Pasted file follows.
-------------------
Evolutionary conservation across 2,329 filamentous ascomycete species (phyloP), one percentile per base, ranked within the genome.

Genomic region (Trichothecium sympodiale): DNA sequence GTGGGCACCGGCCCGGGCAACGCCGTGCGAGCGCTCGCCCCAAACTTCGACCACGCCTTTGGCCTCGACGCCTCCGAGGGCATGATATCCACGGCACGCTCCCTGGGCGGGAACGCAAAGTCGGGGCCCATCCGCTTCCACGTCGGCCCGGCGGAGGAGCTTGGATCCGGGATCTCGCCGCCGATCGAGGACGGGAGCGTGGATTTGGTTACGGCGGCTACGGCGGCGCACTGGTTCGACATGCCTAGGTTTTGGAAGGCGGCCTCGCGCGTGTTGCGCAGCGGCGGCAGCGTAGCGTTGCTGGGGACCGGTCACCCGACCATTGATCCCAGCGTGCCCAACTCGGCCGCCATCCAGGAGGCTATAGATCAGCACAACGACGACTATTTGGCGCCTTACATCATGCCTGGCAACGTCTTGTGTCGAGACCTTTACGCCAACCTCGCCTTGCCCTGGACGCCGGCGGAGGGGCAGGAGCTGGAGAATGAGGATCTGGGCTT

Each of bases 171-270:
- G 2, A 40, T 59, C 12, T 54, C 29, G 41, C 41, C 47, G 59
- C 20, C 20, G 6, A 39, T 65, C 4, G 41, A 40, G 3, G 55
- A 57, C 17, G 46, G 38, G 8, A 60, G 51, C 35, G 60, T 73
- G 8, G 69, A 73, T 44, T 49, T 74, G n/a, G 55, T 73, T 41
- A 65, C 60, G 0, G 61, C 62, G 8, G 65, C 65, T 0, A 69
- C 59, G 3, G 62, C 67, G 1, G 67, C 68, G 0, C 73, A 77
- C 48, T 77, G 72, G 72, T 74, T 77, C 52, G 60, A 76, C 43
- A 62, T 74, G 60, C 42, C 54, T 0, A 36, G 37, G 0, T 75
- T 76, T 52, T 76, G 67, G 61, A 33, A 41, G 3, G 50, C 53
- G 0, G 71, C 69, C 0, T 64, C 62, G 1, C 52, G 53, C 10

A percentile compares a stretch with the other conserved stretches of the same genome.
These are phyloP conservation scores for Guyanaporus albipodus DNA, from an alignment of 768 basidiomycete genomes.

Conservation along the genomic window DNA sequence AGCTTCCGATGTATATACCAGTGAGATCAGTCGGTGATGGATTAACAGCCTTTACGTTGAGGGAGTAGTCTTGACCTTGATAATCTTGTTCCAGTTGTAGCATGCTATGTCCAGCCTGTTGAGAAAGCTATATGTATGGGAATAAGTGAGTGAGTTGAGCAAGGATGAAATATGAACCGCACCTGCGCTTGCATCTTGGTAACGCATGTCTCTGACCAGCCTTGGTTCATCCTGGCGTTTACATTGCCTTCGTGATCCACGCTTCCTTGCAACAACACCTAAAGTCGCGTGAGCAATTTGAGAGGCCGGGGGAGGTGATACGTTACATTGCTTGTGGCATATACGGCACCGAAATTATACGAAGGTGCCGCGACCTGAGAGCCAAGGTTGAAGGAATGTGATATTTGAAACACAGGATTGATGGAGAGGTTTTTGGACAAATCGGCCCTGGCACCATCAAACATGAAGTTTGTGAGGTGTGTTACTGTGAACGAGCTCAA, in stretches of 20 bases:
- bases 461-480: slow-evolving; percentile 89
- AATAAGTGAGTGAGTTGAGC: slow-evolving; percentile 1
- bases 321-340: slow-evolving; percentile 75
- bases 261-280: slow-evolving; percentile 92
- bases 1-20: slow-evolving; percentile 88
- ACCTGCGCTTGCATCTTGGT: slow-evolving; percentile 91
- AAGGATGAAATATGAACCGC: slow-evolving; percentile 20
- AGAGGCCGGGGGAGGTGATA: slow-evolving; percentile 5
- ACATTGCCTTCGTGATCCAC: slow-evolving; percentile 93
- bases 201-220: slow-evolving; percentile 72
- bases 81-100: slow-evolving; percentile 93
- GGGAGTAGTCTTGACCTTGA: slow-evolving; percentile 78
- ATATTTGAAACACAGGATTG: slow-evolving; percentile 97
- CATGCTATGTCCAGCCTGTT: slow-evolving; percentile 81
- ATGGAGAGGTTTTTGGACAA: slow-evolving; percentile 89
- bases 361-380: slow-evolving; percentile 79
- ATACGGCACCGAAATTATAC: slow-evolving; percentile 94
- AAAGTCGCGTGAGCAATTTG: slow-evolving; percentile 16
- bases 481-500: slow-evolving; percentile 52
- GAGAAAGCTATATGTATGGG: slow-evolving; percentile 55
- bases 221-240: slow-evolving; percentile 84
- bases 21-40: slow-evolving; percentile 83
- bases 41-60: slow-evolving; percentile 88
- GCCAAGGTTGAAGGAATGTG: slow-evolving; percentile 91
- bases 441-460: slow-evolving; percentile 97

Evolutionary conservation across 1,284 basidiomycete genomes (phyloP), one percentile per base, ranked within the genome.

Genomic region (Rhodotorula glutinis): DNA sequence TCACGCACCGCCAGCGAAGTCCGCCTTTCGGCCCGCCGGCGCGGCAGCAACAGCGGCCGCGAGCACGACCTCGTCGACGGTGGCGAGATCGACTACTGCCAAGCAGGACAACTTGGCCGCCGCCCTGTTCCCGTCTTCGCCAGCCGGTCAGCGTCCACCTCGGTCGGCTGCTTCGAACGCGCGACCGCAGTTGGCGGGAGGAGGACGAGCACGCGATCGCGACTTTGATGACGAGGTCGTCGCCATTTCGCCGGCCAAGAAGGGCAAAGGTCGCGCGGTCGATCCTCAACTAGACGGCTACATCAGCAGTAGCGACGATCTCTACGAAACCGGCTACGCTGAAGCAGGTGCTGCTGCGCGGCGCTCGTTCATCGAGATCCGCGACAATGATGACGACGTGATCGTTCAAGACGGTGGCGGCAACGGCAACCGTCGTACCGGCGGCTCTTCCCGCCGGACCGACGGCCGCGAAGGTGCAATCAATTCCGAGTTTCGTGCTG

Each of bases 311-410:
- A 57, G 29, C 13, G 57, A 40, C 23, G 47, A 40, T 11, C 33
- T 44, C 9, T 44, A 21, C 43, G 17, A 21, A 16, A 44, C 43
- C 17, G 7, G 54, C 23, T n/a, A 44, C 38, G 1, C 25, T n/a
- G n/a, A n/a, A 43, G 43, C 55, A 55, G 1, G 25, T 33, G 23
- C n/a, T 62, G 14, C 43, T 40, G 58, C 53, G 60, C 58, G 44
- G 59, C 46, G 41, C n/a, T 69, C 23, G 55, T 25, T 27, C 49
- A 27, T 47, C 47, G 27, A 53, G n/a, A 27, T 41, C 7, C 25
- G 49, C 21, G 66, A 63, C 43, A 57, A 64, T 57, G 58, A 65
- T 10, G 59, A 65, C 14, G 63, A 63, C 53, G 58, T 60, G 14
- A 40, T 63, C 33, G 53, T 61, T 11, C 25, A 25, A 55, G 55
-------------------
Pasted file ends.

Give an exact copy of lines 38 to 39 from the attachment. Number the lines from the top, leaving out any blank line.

- bases 21-40: slow-evolving; percentile 83
- bases 41-60: slow-evolving; percentile 88